MASERU – Charles Jenkins, the outgoing commissioner-general of the Lesotho Revenue Authority (LRA), could assume the same title in Swaziland where he attended a job interview a fortnight ago.
His three-year contract at the helm of the LRA ended last Friday.
The much-travelled Jenkins, 53, said his next stop could be Swaziland where he was interviewed for the commissioner-general’s post on February 20.
Swaziland, a kingdom of less than a million people, is in the process of setting up a revenue authority.
Jenkins could also consider going to Sierra Leone on a British-sponsored project to modernise the West African country’s revenue collection systems.
But the Welsh consultant, who has lived in Africa for 30 years, said he would prefer the Swaziland job if it materialised.
“Swaziland is in the process of establishing a revenue authority. I was interviewed for a job there and I’m waiting to hear from them,” Jenkins said.
“I would prefer to be commissioner-general. The job in Swaziland sounds fascinating and more rewarding.”
Jenkins leaves Maseru next Tuesday for a short break at his home in South Africa.
“I have joined the ranks of the unemployed,” he told the Lesotho Times last Friday, his final day at the LRA.
“I will spend one week at my home in the Western Cape, then off to the UK for a month unless I’m to start work elsewhere.”
Jenkins, who has worked in Malawi, Zambia, Kenya, Nigeria and South Africa, was appointed LRA commissioner-general on March 1 2006 as a replacement for the late Kevin Donovan.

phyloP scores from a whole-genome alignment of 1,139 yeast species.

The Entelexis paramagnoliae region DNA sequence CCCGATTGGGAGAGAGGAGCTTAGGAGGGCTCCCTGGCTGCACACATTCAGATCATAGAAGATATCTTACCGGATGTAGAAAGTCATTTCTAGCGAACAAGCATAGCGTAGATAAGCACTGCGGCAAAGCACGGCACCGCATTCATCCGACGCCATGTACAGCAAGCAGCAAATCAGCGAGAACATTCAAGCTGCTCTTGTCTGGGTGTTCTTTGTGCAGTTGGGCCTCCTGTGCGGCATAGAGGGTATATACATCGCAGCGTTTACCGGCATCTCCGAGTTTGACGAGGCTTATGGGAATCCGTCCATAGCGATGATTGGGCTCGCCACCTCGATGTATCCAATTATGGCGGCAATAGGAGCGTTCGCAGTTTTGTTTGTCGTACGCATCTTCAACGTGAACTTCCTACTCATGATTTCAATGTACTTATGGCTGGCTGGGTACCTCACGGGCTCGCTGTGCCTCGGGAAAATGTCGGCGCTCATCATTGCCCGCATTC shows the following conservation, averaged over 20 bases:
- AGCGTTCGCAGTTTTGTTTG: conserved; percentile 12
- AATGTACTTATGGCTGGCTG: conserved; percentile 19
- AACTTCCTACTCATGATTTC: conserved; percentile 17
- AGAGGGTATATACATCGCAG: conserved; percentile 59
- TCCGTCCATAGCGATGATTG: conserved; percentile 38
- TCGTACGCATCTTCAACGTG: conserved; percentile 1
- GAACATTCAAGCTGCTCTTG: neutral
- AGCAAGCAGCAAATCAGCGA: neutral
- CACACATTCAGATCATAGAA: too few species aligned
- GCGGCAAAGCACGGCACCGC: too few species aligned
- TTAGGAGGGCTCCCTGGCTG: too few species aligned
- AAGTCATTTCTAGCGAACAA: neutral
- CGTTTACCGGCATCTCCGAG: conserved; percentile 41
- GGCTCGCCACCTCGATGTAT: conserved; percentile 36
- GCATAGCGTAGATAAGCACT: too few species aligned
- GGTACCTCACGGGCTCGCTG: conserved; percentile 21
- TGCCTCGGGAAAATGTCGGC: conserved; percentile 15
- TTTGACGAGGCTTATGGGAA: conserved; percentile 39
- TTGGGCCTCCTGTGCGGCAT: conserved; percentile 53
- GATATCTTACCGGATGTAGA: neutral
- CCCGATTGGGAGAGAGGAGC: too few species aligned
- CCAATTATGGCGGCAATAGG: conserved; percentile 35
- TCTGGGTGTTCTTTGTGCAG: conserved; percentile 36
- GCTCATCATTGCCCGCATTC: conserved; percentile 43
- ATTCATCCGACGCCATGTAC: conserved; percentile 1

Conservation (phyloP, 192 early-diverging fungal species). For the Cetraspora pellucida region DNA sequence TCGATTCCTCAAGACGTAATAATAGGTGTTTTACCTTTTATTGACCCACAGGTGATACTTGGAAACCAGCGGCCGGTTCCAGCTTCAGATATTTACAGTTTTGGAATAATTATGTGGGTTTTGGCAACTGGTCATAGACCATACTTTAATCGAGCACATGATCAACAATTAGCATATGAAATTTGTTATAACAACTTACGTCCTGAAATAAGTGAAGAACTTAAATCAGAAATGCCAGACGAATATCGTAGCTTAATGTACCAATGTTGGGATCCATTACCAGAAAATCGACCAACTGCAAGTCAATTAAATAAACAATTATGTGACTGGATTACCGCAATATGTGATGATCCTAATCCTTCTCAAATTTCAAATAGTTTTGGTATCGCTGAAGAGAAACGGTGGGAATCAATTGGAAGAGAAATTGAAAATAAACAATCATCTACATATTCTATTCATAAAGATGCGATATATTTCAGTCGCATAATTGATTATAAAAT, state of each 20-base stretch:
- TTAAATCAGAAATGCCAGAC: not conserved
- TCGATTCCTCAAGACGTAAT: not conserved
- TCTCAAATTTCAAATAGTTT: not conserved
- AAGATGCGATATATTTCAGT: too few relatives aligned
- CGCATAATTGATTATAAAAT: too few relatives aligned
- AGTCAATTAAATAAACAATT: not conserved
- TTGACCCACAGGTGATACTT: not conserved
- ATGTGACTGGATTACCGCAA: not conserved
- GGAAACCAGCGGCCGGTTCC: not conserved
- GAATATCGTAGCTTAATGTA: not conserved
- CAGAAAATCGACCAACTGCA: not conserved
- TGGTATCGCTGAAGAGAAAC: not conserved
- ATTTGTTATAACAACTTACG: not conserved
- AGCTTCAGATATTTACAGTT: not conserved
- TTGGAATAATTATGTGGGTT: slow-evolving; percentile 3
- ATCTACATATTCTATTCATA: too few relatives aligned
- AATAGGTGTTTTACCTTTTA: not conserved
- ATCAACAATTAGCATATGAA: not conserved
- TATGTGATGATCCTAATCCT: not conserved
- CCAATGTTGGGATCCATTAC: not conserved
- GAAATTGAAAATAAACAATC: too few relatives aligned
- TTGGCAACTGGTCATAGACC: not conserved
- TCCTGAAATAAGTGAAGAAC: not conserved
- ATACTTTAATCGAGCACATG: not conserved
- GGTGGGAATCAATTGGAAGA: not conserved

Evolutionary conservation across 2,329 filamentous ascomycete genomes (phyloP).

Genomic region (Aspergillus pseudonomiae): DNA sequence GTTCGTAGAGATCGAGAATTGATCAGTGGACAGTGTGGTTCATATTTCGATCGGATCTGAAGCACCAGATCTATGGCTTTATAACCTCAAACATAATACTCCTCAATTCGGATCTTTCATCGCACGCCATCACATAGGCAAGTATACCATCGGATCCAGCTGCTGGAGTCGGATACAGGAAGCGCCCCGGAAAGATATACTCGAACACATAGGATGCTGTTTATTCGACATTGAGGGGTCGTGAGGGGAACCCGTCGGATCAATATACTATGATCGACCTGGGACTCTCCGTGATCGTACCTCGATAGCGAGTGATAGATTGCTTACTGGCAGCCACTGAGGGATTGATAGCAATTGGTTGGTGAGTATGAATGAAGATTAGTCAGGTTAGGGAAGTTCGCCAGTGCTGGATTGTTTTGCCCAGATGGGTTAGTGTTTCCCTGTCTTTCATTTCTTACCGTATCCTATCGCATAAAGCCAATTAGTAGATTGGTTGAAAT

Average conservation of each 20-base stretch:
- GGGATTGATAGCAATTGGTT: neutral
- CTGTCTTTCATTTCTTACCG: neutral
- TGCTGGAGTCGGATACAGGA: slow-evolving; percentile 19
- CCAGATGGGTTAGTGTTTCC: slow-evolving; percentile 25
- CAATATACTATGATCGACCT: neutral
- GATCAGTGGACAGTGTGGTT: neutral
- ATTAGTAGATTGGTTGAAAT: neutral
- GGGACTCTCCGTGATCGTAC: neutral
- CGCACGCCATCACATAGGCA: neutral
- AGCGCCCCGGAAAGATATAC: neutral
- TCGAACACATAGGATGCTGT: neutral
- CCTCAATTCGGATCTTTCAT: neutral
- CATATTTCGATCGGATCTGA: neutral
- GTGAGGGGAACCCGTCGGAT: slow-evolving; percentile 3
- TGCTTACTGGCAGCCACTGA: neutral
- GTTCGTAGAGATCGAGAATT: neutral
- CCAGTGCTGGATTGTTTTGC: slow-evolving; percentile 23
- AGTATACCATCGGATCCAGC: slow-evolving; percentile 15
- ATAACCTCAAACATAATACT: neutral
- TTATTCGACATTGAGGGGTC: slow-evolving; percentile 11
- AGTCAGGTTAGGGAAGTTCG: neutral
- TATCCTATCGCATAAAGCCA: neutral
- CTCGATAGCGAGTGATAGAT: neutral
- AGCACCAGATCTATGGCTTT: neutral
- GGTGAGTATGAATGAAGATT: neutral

His contract, bankrolled by the British government, was not renewable.
“According to the terms of the contract, it was supposed to be only three years. British government support was limited to one contract,” Jenkins said.
He expressed regret at leaving Lesotho, a country he said he was “in love with”.
Jenkins said he was proud that since he came into office the LRA had managed to exceed its collection targets.
“The authority was performing adequately when I came in,” he said. “But since 2006 performance has improved dramatically.
“In 2006-7 we beat the target by M102 million and the following year by M222 million.
“We haven’t come to the end of this year, but I’d expect to be M400 million above our target this year.”
He added: “So in the last three years we would have collected in excess of M700 million.
“I’ve never suffered the pressure of missing targets even though every year the targets increase.”
Taxpayers are expected to fund close to 80 percent of the M11.5 billion national budget announced by Finance Minister Timothy Thahane last month.
Jenkins said the LRA had managed to widen the tax base by streamlining the authority’s operations and embarking on taxpayer education.
“We have defined the focus of what we are trying to do,” he said. “We have consolidated technical functions . . . and we have combined units.
“We see ourselves as a service organisation. We have tried to improve our service so that it’s easier for people to be compliant.
“Our aim is to increase the level of voluntary compliance. We have also broadened the tax base.
“We have improved efficiency and tried to convince the compliant taxpayer that they are not competitively disadvantaged by paying their taxes.”
Khabo Letjama has taken over as the acting commissioner-general of the LRA.